Gray matter is located on the surface of the cerebral cortex and also includes deep brain structures such as the thalamus and basal ganglia. White matter is located beneath the gray matter of the cerebral cortex and comprises long neural pathways that are responsible for transferring information between gray matter regions where the processing of information occurs. [Shawn Christ, Ph.D.]
Gray matter is located on the surface of the cerebral cortex and also includes deep brain structures such as the thalamus and basal ganglia. White matter is located beneath the gray matter of the cerebral cortex and comprises long neural pathways that are responsible for transferring information between gray matter regions where the processing of information occurs. [Shawn Christ, Ph.D.]

At birth, children are screened for an array of genetic diseases that may quickly present symptoms and be potentially life threatening. One such rare disorder is phenylketonuria (PKU), a metabolic condition in which the body cannot convert the amino acid phenylalanine into tyrosine, a precursor of dopamine and other important neurotransmitters. PKU is hallmarked by the complete absence or underexpression of the phenylalanine hydroxylase enzyme. The disease is inherited by offspring through mutated genes from both parents and is rare, only affecting one in every 10,000 children in the U.S.—making it a seldom studied condition.

However now, researchers at the University of Missouri (MU) are using magnetic resonance imaging (MRI) to learn more about the effects of this disorder in the brain and to assist scientists in developing therapeutic drugs that help treat and control the disease.

Without treatment, phenylalanine accrues within the body and can cause severe health issues such muscular control problems, seizures, behavior problems, and intellectual disabilities. Once identified, patients with PKU are placed on a restricted diet that limits the amount of phenylalanine they consume, lessening the impact of the disorder—however, phenylalanine is found in many foods, especially those high in protein, such as eggs, milk, nuts, and meats, making dietary control difficult.

“A majority of the studies surrounding early-treated PKU examine the effects seen in the white matter of the brain” explained senior study author Shawn Christ, Ph.D., associate professor of psychological sciences, in the MU College of Arts and Science and director of the MU Brain Imaging Center. “Yet, only a handful of studies investigating the effects of PKU on gray matter have been conducted. We decided to add to the body of knowledge on this understudied aspect in those affected by PKU.”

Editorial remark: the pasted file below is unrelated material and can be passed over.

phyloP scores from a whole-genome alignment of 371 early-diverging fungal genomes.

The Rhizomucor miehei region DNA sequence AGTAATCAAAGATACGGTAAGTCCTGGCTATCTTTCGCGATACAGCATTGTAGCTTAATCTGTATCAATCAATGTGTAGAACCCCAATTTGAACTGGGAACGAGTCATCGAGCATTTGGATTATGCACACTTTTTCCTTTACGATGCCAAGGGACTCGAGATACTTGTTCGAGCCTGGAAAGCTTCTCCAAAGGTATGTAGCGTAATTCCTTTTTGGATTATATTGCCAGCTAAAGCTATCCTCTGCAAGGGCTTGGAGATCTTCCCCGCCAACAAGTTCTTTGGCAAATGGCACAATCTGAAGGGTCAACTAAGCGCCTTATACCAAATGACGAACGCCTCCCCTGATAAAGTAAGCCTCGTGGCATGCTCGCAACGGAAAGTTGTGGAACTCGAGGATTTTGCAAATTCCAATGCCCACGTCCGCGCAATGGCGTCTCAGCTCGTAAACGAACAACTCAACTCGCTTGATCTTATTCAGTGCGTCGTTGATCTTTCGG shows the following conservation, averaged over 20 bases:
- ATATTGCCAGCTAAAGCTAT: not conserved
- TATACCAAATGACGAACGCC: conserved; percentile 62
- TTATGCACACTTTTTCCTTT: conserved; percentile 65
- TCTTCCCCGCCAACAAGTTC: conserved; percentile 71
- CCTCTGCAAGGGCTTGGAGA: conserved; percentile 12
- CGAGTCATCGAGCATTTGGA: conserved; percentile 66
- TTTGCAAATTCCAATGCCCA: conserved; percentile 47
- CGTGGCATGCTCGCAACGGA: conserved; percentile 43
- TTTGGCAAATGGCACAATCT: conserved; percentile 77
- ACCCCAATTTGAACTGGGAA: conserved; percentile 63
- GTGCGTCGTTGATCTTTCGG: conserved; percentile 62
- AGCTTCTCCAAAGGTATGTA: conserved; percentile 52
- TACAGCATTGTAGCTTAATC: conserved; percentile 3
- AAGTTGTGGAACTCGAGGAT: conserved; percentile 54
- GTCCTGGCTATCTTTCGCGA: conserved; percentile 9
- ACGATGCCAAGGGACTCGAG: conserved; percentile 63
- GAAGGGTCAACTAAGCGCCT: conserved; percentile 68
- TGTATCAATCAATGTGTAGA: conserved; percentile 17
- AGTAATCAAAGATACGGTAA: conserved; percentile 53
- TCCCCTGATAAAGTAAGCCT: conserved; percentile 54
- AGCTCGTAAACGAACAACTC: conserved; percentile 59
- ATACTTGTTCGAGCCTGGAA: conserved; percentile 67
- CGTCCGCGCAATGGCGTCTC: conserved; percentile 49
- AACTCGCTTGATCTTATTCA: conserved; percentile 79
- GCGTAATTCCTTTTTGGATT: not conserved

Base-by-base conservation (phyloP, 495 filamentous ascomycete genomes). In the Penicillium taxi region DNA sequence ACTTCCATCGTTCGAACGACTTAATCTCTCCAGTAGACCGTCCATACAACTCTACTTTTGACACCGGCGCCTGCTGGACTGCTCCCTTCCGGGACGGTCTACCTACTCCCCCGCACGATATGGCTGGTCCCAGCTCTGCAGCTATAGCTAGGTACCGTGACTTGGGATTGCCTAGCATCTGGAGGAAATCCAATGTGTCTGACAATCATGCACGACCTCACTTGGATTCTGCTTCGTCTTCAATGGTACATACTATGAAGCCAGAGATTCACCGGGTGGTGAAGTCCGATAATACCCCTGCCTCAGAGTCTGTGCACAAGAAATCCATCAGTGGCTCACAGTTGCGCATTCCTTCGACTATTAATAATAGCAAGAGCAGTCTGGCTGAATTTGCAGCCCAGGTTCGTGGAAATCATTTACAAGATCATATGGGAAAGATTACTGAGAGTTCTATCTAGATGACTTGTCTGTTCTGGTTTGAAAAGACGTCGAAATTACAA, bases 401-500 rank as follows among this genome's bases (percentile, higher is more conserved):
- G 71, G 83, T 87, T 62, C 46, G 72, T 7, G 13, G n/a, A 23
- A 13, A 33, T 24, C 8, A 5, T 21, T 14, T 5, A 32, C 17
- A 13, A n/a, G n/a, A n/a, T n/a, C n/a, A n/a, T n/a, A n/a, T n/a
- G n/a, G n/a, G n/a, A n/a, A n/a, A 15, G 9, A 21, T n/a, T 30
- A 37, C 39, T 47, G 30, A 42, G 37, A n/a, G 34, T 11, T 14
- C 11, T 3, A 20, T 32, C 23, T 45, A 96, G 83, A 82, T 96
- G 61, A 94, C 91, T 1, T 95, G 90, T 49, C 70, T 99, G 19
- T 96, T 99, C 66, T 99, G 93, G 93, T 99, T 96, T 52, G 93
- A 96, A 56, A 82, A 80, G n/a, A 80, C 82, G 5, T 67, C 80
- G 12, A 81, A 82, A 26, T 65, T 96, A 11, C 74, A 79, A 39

The MU team decided to observe the effects of PKU on gray matter areas within the brain using advanced MRI techniques. Gray matter is located on the surface of the cerebral cortex and also includes deep brain structures such as the thalamus and basal ganglia. The investigators spent nearly 2 years mapping the gray matter of over 40 individuals with and without PKU and found evidence of gray matter abnormalities in individuals with early-treated PKU to be most severe in the posterior regions of the brain.

“We applied advanced morphometric methods to the analysis of high-resolution structural MRI images from a sample of 19 individuals with early-treated PKU and age- and gender-matched comparison group of 22 healthy individuals without PKU,” the authors wrote. “Data analysis revealed decreased gray matter (GM) volume in the parietal cortex for the PKU group compared with the non-PKU group. A similar trend was observed for occipital GM volume.”

The findings from this study were published recently in Molecular Genetics and Metabolism in an article entitled “Morphometric Analysis of Gray Matter Integrity in Individuals with Early-Treated Phenylketonuria.”

“Taken together with previous research on white matter and gray matter abnormalities in PKU, the present findings point to the posterior cortices as the primary site of neurostructural changes related to early-treated PKU,” the authors concluded.

“It is important for someone with PKU to maintain dietary treatment throughout their lifetime, but especially during early childhood to help prevent irreversible brain damage,” Dr. Christ added. “However, even if you keep phenylalanine low, these individuals are still at risk for difficulties due to the lower-than-normal levels of dopamine associated with the inability to produce tyrosine. We think that our research has the potential to contribute to better understanding the mechanisms underlying the abnormalities in brain and behavior associated with this disorder—thus, it may inform the development of new and exciting treatments for PKU.”

The researchers were encouraged by their findings and plan to join delegates from the National PKU Alliance to push for greater funding support for research on PKU and its impact on overall patient health.








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